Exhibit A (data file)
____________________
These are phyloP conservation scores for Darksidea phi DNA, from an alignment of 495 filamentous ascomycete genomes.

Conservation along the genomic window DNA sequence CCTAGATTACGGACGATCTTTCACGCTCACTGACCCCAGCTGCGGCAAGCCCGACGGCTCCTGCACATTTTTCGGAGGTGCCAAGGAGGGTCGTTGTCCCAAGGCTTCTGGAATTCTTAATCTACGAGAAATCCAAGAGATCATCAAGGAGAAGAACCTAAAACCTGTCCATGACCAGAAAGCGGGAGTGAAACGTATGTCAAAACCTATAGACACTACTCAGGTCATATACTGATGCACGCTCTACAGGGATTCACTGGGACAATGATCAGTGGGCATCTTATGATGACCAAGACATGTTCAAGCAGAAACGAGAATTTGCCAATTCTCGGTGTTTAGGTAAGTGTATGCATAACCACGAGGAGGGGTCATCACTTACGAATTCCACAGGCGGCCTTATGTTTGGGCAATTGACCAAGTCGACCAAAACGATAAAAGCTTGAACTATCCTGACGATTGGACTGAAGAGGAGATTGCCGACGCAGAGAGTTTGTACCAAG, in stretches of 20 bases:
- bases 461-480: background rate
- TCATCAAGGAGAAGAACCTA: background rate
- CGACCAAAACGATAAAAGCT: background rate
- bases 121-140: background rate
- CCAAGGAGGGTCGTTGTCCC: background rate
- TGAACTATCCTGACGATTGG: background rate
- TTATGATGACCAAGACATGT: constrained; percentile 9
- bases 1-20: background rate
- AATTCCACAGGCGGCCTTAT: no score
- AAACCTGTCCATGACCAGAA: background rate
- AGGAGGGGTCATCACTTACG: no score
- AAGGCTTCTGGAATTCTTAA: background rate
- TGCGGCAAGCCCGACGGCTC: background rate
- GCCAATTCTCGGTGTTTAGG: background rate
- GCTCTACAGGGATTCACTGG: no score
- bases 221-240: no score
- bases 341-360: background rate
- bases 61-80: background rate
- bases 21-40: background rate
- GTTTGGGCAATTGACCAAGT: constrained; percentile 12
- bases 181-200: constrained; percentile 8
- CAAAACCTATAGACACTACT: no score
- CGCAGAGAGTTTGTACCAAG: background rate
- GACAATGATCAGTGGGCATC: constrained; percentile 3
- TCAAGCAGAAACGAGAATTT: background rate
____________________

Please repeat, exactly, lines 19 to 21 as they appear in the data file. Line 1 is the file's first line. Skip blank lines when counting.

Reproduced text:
- bases 341-360: background rate
- bases 61-80: background rate
- bases 21-40: background rate